UK is finally on board. The government led by Theresa May launched last week the National Bioeconomy Strategy “Growing the Bioeconomy. Improving lives and strengthening our economy: A National Bioeconomy strategy to 2030”.
It’s a bad time for the bioenergies companies in UK. Due to the difficult market conditions, CropEnergies will pause production in its plant in Wilton, North East England, operated by Ensus from the end of November 2018 on.
The Vivergo plant has re-opened following a four-month shut-down period following unfavourable trading conditions; in part – according to the British company – “driven by Government inaction on the future of renewable fuels and current market conditions”. It was closed in November and has been conducting maintenance and upgrade work during the closed period.
Over the coming months, it is hoped that conditions will improve as a result of the RTFO being passed through Parliament in March. This will come into effect later this month, increasing the use of renewable fuels in transport from 4.75% to a target of 9.75% by 2020.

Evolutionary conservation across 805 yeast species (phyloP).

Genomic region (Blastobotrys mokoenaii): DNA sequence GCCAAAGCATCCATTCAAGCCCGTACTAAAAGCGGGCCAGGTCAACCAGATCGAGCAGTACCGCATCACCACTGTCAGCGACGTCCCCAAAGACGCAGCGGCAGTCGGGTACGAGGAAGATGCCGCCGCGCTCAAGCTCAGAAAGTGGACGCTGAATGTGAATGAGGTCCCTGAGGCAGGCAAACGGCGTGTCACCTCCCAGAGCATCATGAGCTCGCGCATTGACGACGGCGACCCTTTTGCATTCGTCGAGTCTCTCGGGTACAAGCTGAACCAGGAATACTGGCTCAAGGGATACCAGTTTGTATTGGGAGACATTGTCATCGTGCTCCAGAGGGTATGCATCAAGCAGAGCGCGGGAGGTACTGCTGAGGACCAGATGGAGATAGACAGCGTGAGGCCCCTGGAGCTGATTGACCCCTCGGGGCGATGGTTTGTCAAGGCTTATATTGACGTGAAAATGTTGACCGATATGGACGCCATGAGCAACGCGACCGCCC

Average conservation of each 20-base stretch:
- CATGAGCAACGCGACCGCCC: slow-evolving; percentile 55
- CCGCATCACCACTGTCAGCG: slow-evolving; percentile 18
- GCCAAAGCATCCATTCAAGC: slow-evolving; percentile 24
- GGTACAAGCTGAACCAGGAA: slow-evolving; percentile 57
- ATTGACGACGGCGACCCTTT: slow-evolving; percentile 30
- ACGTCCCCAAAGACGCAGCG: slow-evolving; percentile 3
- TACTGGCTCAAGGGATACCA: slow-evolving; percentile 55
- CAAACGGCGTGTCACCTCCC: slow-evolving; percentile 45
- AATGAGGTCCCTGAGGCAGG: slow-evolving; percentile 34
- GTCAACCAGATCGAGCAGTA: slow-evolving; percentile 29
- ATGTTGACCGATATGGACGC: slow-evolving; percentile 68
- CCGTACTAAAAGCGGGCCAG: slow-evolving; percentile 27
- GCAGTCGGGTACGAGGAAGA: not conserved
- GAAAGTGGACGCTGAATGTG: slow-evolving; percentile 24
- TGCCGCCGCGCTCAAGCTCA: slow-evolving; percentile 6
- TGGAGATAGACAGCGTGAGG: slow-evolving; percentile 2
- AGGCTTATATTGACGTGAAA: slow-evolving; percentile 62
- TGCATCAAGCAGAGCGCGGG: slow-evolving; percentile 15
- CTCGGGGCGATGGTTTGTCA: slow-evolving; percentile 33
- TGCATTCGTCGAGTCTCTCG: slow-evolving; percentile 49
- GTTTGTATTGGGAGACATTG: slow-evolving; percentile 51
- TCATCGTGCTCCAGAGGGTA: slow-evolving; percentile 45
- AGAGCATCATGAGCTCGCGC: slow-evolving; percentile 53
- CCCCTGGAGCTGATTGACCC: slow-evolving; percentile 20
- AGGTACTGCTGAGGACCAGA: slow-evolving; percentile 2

The Energy Technologies Institute (ETI), a public-private partnership between global energy and engineering companies and the UK Government. launched a new biomass feedstock improvement process project which aims to show how the removal of impurities and contaminated material from sustainable biomass could make bioenergy cheaper and more efficient, consequently delivering better greenhouse gas savings.
Vivergo Fuels, the UK’s largest producer of bioethanol, is warning that the UK’s bioethanol industry and the thousands of jobs it supports are at risk, unless the Government backtracks on a recent recommendation.
“In 2015 the UK Government published its first report demonstrating how important the bioeconomy is to the UK. They commissioned a second report in 2016, ‘Evidencing the bioeconomy’, which estimated the bioeconomy generated £220bn in Gross Value Added and supported over five million jobs in the UK”. Margaret Smallwood, CEO of BioVale, an innovation cluster supporting development of the bioeconomy in Yorkshire and the Humber, talks to Il Bioeconomista. In this exclusive interview she talks about the bioeconomy in UK after Brexit and the election of Donald Trump as US President.
Interview by Mario Bonaccorso
The British bioeconomy takes a step forward: five established R&D centres across the UK have today announced a new alliance, BioPilotsUK, to position Britain as a global leader in biorefining technology development and bio-based product manufacture, two key elements of the bioeconomy.